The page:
The alarm will switch off when the 4 keys connected to "A,B,C,D" are pushed in the right order.The circuit works because each gate 'Stands' upon its predecessor.If any key other than the correct key is pushed, then gate 1 is knocked out of the stack, and the code entry fails. Pin 1 is held high by R4. This 'Enables' gate 1; and when button 'A' is pressed, the output at pin 3 will go high. This output does two jobs.It locks itself 'ON' through R2 and it 'Enables' gate 2, by taking pin 5, high. Now, if 'B' is pressed, the output of gate 2, at pin 4 will go high. This output does two jobs. It locks itself 'ON' through R3 and it 'Enables' gate 3 by taking pin 12 high.
Now, if 'C' is pressed, the output of gate 3 will lock itself 'ON' through R5 and, by taking pin 8 high, 'Enable' gate 4. Pressing 'D' causes gate 4 to do the same thing; only this time its output, at pin 10, turns Q4 'ON'. This takes the base of Q5 to ground, switching it off and letting the relay drop out. This switches the alarm off.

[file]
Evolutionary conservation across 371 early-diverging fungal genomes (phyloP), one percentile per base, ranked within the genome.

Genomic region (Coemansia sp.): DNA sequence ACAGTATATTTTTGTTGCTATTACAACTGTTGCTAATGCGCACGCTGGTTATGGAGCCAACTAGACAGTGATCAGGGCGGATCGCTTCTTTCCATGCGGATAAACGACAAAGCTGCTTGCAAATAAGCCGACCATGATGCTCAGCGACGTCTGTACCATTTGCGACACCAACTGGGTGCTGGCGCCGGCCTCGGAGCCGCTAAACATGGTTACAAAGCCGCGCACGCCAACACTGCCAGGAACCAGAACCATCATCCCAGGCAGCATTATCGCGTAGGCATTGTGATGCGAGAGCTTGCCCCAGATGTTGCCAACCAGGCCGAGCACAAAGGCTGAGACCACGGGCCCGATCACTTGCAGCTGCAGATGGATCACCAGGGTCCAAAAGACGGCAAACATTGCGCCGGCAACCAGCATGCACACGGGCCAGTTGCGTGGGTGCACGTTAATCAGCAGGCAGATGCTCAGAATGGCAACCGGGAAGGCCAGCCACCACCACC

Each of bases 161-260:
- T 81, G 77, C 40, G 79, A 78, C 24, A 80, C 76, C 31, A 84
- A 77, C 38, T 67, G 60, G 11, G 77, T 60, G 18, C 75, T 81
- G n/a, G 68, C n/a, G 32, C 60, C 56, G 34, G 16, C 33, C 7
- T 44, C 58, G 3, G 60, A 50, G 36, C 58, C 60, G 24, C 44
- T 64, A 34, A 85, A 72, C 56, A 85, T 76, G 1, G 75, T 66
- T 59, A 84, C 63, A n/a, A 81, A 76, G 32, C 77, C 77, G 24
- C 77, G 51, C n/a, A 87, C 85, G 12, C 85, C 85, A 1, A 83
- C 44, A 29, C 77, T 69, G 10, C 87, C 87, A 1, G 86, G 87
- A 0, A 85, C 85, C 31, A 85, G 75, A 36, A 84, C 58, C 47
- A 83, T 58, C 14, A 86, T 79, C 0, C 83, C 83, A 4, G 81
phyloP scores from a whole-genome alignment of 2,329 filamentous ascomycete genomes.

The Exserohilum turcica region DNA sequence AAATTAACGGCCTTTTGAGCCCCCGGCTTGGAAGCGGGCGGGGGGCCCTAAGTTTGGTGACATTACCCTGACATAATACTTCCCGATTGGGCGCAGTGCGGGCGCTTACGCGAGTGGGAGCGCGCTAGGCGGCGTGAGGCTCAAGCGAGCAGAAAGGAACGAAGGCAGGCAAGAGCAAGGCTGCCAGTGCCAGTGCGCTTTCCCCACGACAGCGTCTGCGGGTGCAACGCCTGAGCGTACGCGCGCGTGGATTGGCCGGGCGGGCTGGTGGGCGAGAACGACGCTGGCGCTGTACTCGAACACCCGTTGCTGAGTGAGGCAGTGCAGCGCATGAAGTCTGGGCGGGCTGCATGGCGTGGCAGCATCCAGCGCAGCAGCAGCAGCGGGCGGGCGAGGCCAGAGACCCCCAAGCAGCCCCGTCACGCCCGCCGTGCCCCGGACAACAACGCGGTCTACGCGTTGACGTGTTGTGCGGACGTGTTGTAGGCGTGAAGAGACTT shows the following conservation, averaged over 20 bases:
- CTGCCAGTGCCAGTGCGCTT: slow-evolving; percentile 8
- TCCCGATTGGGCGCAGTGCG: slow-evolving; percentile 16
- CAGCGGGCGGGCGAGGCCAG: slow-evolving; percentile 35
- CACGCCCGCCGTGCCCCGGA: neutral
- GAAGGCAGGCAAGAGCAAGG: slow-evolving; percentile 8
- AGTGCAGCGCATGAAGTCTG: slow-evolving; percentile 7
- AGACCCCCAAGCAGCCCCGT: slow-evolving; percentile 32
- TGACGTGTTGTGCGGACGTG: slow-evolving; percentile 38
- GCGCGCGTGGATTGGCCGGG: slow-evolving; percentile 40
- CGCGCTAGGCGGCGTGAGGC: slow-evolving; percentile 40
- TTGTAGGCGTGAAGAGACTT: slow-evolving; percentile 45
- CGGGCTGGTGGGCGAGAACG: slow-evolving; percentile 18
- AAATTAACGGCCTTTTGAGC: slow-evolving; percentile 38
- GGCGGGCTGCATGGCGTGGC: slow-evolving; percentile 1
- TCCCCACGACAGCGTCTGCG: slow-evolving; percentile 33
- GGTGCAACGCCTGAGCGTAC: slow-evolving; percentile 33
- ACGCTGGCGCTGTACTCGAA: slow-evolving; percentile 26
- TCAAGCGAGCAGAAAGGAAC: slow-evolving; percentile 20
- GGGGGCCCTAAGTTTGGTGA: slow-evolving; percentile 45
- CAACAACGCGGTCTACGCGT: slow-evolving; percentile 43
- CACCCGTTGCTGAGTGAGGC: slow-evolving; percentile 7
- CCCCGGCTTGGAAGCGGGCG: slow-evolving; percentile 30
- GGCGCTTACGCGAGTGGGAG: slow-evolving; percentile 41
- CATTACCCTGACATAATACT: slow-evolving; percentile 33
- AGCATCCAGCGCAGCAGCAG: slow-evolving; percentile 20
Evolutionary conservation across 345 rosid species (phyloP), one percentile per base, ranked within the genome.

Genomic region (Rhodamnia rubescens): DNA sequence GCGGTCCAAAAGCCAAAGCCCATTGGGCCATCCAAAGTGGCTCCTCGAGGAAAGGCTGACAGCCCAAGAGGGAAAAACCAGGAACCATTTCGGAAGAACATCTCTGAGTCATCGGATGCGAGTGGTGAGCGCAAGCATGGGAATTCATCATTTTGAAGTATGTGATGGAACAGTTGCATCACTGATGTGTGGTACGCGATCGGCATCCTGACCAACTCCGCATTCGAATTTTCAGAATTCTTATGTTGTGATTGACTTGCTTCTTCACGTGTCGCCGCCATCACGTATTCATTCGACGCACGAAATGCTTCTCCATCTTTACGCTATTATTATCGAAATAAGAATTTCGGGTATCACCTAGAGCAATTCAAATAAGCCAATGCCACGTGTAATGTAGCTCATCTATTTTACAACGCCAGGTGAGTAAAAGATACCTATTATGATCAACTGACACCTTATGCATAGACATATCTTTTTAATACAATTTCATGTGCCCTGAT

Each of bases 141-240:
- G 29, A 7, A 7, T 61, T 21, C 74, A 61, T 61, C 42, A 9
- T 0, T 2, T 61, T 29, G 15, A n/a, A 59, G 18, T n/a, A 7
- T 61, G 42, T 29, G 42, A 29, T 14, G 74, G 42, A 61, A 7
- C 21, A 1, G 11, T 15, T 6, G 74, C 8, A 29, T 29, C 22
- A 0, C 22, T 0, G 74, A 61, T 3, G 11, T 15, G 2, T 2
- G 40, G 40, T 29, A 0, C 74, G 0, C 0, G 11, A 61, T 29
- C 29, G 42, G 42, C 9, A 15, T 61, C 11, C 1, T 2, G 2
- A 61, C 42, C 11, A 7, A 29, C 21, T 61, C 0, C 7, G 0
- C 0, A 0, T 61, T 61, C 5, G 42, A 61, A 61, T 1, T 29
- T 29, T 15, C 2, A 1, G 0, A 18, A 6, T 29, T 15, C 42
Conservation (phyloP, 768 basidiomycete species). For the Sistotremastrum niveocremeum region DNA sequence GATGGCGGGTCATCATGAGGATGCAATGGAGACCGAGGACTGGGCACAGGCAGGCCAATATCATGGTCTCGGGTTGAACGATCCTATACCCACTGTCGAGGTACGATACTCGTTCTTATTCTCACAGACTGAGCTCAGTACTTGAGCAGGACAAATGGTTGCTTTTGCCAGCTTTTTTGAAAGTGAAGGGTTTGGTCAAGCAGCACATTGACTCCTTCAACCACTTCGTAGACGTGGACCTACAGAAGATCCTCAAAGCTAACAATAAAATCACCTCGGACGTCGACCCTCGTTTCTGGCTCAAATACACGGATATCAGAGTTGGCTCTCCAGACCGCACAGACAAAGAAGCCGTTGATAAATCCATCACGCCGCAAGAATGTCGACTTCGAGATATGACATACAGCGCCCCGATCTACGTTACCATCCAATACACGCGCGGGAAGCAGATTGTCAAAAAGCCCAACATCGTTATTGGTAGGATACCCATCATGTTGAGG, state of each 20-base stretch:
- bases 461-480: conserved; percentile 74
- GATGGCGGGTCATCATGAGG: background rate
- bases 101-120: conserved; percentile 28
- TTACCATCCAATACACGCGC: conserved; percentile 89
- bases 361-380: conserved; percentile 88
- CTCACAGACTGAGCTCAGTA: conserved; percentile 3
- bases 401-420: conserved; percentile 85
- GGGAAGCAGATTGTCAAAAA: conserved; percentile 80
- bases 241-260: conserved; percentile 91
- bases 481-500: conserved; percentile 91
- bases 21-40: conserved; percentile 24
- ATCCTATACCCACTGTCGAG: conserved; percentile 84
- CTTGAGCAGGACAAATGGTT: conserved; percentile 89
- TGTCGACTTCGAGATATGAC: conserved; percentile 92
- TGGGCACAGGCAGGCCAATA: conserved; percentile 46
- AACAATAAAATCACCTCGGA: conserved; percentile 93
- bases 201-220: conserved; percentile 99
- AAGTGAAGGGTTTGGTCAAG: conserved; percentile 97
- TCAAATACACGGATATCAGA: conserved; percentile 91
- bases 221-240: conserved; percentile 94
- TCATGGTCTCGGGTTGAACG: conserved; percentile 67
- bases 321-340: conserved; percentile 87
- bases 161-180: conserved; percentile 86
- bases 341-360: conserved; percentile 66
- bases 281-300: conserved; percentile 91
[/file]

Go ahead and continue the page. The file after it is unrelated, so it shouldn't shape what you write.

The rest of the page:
Any keys not connected to 'A B C D E' are wired to the base of Q1. Whenever 'E' or one of these other keys is pressed, pin 1 is taken low and the circuit is reset. In addition, if 'C' or 'D' is pressed out of sequence, then Q2 or Q3 will take pin 1 low and the circuit will reset. Thus nothing happens until 'A' is pressed.Then if any key other than 'B' is pressed, the circuit will reset.
The diagram should give you a rough guide to the layout of the components, if you are using a stripboard. The code you choose can include the non-numeric symbols.In fact, you do not have to use a numeric keypad at all,or you could make your own keypad.
author: Ron J
web site: http://www.zen22142.zen.co.uk